Berlinale 2021 review: Dirty Feathers (Carlos Alfonso Corral)

The disease that afflicts our society is not limited to its visible symptoms: poverty, inequity, insecurity, anomie, generalized corruption, administrative inefficiency, disbelief and distrust of institutions. It also has to do with something we don’t like to talk about: the lack of lasting social ties, deep solidarity, recognition of the other, and assumption of diversity. All of which points to the lack of human connection, that we have not been able to build, despite centuries of living together, and that we do not dare to think about because thinking about it critically would force us to become aware of the defectiveness of design and weakness of the structure of our coexistence.

This is precisely one of the central axes in Dirty Feathers, the first feature documentary of Mexican director Carlos Alfonso Corral, as it addresses the lack of human connection and its fatal effects, exemplified by the reflective capture of the daily lives of homeless individuals with different ethnicities living in El Paso, Texas, a borderland town colliding with Ciudad Juárez, Mexico. Following them and giving them an unfiltered yet not exploitative stage to expose their lives, choosing a debugged black-and-white cinematography to maintain the subjects’ emotions, pure and little by little, like an intricate puzzle, will recount the precariousness and exclusion they live in.

Here, the stigma these homeless have is such that they are indeed ‘invisible’. Hardly anyone even wants to know that they exist, confining them to marginalization, treating them unfairly, ignoring their pleas for help. Still, that painful experience is only a small part of the risk of being homeless. One thing a homeless person learns right away is that the person will constantly live under the threat of violence and even death, especially here, for it clusters around minorities, so it’s more than obvious that it is a result of the status and role differences encountered by the genders and by different ethnic groups.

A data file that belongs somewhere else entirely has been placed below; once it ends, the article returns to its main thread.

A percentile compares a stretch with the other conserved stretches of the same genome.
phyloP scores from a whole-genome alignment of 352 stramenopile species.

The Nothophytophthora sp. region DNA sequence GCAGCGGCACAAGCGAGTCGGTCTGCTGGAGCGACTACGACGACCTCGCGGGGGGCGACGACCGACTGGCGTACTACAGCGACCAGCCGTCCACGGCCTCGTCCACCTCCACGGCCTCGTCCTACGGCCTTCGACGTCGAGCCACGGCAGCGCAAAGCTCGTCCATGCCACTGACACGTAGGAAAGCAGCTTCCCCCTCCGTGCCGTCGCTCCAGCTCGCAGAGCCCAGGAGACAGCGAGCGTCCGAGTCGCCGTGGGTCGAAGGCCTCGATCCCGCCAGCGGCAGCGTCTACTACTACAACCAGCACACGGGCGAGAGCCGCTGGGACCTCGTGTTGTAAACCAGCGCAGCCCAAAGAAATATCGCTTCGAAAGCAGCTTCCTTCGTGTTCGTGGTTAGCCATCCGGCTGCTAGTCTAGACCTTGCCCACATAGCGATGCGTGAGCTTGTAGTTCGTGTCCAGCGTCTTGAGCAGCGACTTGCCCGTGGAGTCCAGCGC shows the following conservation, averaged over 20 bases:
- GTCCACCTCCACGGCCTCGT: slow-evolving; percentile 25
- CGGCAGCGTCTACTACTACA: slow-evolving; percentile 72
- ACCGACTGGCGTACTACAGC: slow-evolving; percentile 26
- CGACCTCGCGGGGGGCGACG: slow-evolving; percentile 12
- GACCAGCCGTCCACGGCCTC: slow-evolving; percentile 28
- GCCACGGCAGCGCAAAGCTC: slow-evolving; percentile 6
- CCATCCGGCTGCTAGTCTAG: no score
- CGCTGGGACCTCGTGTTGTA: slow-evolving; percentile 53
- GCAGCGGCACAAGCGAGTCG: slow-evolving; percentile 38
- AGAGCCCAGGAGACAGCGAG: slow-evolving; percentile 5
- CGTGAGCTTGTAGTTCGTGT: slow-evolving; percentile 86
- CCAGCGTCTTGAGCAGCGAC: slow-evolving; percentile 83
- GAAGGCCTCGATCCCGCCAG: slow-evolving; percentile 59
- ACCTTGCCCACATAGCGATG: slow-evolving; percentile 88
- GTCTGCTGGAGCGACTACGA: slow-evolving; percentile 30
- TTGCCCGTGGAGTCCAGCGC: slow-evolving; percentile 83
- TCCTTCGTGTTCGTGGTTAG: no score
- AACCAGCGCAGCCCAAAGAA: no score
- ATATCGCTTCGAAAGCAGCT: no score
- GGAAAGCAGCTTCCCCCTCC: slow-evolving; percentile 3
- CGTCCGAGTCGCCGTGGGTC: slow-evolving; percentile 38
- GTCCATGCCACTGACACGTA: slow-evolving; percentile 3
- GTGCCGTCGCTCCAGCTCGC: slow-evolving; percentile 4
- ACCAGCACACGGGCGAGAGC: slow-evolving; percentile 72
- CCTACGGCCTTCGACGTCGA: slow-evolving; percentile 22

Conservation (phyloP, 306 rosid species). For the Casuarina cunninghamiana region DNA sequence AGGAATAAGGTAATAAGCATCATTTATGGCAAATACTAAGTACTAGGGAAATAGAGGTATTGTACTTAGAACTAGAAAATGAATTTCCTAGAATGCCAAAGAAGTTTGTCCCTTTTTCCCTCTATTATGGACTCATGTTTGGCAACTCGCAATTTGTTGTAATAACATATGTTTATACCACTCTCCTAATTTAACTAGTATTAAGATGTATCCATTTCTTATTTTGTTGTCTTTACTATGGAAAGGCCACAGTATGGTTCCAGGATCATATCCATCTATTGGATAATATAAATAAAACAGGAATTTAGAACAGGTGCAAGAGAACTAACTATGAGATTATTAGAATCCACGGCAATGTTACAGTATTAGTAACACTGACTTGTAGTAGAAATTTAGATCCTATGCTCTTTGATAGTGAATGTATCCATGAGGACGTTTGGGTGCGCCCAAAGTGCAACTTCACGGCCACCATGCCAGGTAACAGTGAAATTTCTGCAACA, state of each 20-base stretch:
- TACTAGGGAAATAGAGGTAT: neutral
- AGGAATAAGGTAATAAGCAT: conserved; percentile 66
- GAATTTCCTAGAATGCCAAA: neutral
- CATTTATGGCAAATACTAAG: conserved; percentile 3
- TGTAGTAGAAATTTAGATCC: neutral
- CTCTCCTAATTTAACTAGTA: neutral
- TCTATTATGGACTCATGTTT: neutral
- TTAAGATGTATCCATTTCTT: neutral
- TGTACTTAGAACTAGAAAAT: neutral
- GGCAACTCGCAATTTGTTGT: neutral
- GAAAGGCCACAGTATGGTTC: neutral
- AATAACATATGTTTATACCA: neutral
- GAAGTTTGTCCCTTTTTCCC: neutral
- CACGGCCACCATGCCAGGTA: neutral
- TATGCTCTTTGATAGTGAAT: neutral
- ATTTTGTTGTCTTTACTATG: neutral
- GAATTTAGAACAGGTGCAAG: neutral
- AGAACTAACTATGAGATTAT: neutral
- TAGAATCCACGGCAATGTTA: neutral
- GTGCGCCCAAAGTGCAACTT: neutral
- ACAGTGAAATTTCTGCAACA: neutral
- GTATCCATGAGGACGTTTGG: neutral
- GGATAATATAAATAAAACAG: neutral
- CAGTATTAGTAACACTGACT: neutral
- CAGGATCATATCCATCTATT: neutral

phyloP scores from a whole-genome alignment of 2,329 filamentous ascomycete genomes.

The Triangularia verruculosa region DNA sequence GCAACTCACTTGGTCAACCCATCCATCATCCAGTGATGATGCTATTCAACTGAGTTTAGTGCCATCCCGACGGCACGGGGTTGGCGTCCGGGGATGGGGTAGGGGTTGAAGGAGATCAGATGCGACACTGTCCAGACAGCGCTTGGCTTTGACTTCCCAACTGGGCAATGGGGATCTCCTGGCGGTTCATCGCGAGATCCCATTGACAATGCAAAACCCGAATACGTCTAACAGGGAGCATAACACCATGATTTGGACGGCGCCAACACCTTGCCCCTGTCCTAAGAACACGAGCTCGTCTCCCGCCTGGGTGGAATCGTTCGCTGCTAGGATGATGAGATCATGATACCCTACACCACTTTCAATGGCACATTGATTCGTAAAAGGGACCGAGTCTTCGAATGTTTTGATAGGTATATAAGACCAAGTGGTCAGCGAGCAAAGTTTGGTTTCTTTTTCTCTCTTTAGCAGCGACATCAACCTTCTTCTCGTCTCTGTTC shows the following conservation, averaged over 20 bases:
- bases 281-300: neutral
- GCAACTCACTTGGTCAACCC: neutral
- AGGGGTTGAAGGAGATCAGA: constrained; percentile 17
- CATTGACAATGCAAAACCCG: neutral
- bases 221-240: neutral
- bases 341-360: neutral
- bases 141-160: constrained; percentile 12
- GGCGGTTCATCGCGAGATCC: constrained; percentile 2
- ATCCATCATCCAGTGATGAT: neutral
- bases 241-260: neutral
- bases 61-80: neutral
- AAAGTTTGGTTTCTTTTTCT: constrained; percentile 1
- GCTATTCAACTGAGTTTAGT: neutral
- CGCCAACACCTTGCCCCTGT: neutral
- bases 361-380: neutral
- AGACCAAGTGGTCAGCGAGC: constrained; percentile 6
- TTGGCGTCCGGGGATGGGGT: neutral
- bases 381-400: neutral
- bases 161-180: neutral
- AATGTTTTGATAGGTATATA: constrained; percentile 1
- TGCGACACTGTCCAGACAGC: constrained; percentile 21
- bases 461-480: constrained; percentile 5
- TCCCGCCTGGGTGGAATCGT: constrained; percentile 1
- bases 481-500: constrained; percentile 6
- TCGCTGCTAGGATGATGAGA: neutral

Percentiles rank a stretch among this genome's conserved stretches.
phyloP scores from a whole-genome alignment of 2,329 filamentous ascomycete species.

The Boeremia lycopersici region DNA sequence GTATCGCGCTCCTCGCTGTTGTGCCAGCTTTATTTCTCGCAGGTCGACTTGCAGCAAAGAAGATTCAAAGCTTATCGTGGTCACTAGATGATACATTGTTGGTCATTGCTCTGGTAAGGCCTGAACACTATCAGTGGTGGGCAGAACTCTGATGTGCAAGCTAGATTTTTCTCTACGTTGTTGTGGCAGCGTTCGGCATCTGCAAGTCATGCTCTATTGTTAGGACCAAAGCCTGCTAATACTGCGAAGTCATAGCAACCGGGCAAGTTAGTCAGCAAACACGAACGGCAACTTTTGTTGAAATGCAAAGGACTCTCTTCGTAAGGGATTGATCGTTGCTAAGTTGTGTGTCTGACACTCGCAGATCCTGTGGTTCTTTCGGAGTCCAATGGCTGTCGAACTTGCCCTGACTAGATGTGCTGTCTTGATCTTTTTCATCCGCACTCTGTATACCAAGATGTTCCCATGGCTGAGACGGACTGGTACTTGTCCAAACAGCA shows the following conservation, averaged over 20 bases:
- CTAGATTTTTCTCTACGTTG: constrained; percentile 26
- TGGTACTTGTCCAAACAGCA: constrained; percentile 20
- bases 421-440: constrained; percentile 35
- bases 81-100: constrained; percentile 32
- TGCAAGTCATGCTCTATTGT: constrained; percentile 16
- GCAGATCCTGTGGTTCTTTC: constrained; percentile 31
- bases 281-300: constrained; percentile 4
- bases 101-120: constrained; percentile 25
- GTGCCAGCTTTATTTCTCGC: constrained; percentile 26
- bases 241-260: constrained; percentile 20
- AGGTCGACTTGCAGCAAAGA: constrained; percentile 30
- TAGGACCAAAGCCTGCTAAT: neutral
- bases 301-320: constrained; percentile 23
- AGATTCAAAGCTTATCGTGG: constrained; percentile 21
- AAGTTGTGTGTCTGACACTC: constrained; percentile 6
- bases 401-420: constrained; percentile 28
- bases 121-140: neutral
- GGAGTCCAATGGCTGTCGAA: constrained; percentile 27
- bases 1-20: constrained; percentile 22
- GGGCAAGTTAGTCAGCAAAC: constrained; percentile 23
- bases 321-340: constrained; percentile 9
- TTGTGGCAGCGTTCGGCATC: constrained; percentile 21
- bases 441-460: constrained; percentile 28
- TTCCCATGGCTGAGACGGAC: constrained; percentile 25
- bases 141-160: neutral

But while living in the streets has so many dangers, where people’s physical and psychological balance is threatened day after day, Corral’s focus on these stories is not only imbued with pain, despair or helplessness when facing such an extreme situation. As in the three stories involving the lives of Brandon and his pregnant wife Reagan, former convict and long-suffering Nathan, and the light, full of peace, care and selfless serenity that’s Ashley, he underlines that in every single thing they do there is always the dream of achieving a different life, enjoying small joys and sharing similar experiences with each other, creating a bond that is best encapsulated by Ashley: “This is family… No one else will take care of us, that’s why we have each other…

The questions raised and the critical gaze posed in Dirty Feathers essentially aim to make people think about and raise awareness about these new challenges of an emerging society. Although modest, this contribution is intended as a way of thinking differently. Dirty Feathers will demonstrate that the precarious living conditions generate multiple difficulties for individuals. Yet despite this and the stigma cast upon them by a society which has lost its human connection, the film does not boil down to painting a gloomy picture of their situation, as it highlights the unsuspected resources at their disposal and underlines their ability to rebound against adversity.